Lagomorphs & Ungulates
Tonto National Monument is home to three species of lagomorphs and three species of ungulates. Lagomorphs are mammals with two pairs of incisors in their upper jaw; ungulates are mammals with hooves. Learn about each of these species below.
Black-tailed JackrabbitLepus californicus
Body Length: 17 - 21"
Diet: Green vegetation, including tree leaves.
Jackrabbits are large hares with long legs. True to their name, black-tails have black-tipped tails, as well as black tips on their long ears. Jackrabbits live in open areas with little cover and rely on excellent hearing, exceptional speed (up to 35 mph), and their great leaping ability to avoid predators. They may travel up to several miles at night to find suitable food before returning to their home range during the day.
Desert CottontailSylvilagus audubonii
Eastern CottontailSylvilagus floridanus
Body Length: 12 - 17"
Diet: Green vegetation
The desert cottontail and the eastern cottontail occur at Tonto National Monument. This side-by-side occurrence of the two species is quite rare in Arizona, as they generally prefer different habitats. Desert and eastern cottontails are very difficult to tell apart. In general, eastern cottontails are slightly larger, and have larger ears a more reddish nape and tail than desert cottontails. In addition, eastern cottontails are rarely found far from shade.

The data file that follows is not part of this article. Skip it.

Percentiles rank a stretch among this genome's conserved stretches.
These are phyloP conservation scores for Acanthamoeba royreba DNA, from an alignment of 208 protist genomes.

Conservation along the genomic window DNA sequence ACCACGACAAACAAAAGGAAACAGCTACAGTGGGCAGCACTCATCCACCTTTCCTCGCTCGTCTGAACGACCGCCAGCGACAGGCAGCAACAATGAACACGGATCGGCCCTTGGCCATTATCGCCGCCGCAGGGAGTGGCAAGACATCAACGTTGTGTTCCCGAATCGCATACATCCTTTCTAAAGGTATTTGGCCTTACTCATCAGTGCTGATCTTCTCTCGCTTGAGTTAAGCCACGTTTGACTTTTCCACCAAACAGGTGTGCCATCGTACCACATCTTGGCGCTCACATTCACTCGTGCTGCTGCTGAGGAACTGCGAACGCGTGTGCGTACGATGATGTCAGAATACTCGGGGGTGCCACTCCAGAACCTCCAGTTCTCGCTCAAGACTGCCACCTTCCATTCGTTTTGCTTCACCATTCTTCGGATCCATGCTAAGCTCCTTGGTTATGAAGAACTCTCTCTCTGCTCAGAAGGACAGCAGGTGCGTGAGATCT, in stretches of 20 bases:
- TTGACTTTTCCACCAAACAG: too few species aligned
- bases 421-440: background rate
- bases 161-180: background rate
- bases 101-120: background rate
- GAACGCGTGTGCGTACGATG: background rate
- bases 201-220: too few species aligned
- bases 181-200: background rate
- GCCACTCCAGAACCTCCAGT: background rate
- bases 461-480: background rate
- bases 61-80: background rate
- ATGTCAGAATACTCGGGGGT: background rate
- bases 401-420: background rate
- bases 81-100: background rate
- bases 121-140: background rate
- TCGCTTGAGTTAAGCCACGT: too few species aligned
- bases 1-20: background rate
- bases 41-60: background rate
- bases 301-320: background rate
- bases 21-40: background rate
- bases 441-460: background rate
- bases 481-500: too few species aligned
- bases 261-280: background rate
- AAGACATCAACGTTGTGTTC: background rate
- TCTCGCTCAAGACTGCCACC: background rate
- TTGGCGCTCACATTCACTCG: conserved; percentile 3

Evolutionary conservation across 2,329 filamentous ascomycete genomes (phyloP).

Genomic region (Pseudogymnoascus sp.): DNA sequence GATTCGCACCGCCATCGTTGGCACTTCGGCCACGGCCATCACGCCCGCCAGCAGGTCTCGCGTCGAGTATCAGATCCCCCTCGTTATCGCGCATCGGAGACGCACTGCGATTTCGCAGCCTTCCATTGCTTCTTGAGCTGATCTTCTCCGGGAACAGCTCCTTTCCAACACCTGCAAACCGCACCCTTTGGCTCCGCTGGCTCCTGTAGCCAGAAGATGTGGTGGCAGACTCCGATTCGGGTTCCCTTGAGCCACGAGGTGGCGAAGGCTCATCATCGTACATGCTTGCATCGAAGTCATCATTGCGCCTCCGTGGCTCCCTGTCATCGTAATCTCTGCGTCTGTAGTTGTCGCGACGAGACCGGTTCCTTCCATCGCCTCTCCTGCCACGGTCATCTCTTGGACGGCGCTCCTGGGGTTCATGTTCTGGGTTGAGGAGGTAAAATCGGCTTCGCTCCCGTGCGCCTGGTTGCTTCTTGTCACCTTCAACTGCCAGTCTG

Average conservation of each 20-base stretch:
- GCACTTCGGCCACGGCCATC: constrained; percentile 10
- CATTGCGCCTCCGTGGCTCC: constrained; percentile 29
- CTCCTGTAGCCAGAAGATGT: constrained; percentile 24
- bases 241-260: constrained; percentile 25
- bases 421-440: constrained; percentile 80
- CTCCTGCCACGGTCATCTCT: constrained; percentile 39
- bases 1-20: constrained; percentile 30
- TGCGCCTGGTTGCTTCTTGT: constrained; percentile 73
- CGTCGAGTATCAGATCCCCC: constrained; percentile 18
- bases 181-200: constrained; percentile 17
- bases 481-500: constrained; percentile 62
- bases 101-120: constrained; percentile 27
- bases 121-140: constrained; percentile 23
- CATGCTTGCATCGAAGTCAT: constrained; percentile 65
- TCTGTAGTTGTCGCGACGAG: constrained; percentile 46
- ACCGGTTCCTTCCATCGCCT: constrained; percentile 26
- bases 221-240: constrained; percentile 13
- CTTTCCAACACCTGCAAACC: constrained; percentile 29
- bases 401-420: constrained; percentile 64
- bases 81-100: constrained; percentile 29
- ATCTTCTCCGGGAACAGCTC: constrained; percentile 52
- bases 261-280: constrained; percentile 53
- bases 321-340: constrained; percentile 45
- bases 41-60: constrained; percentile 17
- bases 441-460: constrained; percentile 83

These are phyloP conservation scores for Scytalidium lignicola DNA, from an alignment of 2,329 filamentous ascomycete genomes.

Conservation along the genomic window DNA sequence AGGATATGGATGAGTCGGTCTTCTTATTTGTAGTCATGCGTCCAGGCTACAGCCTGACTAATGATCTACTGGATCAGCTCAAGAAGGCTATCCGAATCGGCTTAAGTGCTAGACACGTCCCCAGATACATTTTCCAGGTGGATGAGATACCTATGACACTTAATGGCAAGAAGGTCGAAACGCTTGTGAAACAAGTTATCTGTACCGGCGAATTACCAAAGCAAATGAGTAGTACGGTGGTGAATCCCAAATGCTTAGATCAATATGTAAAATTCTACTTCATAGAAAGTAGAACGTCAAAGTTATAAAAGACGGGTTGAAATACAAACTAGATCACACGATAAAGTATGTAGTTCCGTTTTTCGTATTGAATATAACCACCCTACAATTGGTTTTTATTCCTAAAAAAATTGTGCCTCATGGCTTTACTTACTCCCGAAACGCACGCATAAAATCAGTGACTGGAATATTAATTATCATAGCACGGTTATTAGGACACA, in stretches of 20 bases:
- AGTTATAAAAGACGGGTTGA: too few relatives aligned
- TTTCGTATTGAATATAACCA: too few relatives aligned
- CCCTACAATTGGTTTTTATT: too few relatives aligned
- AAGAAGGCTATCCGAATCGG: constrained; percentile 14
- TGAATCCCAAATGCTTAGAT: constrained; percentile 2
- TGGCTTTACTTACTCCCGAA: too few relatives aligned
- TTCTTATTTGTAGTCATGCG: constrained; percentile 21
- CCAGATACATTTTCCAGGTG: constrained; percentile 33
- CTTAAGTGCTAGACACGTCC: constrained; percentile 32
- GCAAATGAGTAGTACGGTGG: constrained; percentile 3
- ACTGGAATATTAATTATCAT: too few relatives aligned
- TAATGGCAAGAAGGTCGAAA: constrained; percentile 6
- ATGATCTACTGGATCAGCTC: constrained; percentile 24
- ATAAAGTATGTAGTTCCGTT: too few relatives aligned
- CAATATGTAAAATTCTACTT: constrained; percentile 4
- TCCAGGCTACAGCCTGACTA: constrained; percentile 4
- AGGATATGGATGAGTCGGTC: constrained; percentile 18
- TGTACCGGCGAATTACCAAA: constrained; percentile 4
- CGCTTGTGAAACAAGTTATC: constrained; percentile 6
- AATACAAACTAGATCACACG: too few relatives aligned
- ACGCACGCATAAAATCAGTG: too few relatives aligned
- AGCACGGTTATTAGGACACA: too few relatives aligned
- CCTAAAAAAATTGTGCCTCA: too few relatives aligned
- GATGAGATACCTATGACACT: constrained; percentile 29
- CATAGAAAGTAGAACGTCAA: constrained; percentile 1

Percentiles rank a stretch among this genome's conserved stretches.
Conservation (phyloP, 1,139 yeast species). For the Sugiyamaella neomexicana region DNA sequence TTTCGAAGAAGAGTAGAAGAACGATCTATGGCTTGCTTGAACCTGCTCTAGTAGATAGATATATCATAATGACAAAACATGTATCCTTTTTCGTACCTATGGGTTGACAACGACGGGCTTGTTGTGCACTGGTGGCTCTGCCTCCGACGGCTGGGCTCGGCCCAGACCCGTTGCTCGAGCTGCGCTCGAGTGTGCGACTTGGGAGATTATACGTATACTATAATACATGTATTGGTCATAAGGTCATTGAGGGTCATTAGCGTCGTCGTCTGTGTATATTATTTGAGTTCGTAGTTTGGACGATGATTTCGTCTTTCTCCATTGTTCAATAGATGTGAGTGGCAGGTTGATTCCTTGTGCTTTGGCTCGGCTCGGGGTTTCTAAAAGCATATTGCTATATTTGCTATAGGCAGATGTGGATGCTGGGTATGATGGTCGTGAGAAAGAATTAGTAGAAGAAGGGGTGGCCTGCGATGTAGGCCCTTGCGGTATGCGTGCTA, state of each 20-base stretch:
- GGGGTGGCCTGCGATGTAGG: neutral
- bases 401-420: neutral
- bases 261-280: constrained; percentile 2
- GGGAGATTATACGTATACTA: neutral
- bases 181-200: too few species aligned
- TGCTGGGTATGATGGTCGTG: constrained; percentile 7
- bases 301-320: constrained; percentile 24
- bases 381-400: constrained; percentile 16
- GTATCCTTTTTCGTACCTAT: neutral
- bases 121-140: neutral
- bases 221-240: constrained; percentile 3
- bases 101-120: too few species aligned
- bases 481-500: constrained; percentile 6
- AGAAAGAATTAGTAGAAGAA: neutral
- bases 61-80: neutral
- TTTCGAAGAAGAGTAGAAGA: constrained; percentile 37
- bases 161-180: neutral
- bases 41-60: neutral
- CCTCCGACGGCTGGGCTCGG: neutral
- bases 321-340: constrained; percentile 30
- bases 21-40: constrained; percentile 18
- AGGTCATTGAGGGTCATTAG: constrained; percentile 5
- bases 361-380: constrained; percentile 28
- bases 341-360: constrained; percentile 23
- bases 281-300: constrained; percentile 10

Cottontails and jackrabbits were an important food source for prehistoric people, and their bones are abundant in archeological deposits of the cliff dwellings at Tonto National Monument and throughout the Tonto Basin.
Collard Peccary (Javelina)Pecari tajacu
Body Length: 34 - 36"
Diet: Prickly pear, mesquite beans, grubs, etc.
Though its official name is collared peccary, in Arizona this species is better known as javelina, a Spanish word pronounced "hav-a-LEEN-ah". Javelinas are not wild pigs or boars, which are domestic pigs gone wild. Peccaries differ from pigs in many ways, including the absence of large tusks and their smaller size. Javelina are highly social animals, traveling in family groups or herds of three to eighteen individuals. Each herd has a particular scent, based on musk secretions, that forms the basis for mutual recognition. They are not often seen here during the day, preferring shady areas such as dense vegetation and shallow caves.
Mule DeerOdocoileus hemionus
Body Length: 3 3/4 - 6 1/2"
Diet: Flowering plants, grasses, and woody vegetation
Mule deer have large, "mule" ears, and males have forked antlers. They are brownish-gray in color, have a white rump patch, and a small white tail with a black tip. They survive the warm summer months be being active at night or during the early morning hours. They are common throughout the entire western United States.
White-tailed DeerOdocoileus virginianus
Body Length: 4 1/2 - 6 3/4"
Diet: Green plants, acorns, and woody material
White-tailed deer are the most frequently seen large animal at Tonto National Monument. Smaller and more graceful than mule deer, white-tailed deer are easily distinguished by the bushy white tail, which curls upward when the deer "hightails it", or runs away.
White-tailed deer graze in grasslands areas during the winter, and come down to the ancient creek to drink during dry months. They are excellent runners. Nevertheless, these deer are preyed upon by many predators.
Last updated: July 18, 2017